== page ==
18             MR. LUKIC:  I can explain that.

19             JUDGE ORIE:  Well, not at this moment, and I just make this

20     observation.

21             MR. LUKIC:  Because he didn't -- he never told it to me while I

22     was preparing him.

23             JUDGE ORIE:  Well, whatever the defence, whether it's you or

24     whether it's Defence, I leave that open.

25             You took the statement at the time.  I think you were the one.

Page 26255

 1     So then that also comes perhaps as a bit of a surprise that it is not in

 2     there.  But if it call came at the last moment, told to anyone else, then

 3     still the question remains why you did not raise it in the

 4     examination-in-chief which -- because it seems to be pretty relevant for

 5     the matters discussed with this witness.

 6             I leave it to that.  Have the questions in re-examination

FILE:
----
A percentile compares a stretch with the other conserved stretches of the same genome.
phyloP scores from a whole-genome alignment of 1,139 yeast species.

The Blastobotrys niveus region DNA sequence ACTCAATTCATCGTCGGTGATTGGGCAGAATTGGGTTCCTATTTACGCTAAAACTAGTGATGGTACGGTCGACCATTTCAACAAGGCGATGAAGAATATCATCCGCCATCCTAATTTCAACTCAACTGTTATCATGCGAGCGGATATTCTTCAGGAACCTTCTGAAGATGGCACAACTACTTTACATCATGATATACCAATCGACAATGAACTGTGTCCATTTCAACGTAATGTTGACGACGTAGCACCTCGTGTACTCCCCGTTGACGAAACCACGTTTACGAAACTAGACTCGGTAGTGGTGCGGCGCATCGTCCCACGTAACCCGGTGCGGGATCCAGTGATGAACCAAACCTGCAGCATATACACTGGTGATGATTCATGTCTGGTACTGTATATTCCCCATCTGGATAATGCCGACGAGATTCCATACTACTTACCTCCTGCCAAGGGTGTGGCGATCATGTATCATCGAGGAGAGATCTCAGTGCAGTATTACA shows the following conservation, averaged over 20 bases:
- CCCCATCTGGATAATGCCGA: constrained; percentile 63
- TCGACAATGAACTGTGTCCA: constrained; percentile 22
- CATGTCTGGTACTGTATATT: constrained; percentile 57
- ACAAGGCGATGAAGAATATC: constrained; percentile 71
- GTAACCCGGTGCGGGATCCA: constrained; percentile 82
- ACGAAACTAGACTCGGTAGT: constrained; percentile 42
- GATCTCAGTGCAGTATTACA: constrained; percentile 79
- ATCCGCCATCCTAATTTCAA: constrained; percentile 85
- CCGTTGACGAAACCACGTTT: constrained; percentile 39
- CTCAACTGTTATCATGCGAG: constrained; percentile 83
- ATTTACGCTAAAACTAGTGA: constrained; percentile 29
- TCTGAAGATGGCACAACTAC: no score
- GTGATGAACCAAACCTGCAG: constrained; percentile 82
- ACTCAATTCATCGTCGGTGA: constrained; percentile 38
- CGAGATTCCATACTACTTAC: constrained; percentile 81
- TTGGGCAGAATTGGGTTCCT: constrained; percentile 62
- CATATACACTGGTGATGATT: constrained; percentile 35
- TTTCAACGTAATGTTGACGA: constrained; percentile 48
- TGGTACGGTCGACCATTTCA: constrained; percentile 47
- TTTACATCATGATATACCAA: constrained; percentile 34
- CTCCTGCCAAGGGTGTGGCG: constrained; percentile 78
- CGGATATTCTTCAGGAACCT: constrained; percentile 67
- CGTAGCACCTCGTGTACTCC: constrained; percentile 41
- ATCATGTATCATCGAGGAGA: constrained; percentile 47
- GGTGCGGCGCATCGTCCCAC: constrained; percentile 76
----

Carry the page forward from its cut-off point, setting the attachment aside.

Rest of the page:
7     triggered any need?

 8             MR. JEREMY:  No, Your Honours, but I would like to emphasise that

 9     as issues like this arise, then it's vitally important to the Prosecution

10     that we become aware of them at the earliest opportunity.

11             JUDGE ORIE:  I think that it's one of the few times that no

12     additional questions were put to the witness, apart from summarising the

13     statement, and it now turns out that it was one of the -- certainly one

14     of the circumstances in which it would have been helpful to immediately

15     be aware of that.

16             No further questions.

17             JUDGE MOLOTO:  I just wanted to say something to Mr. Lukic.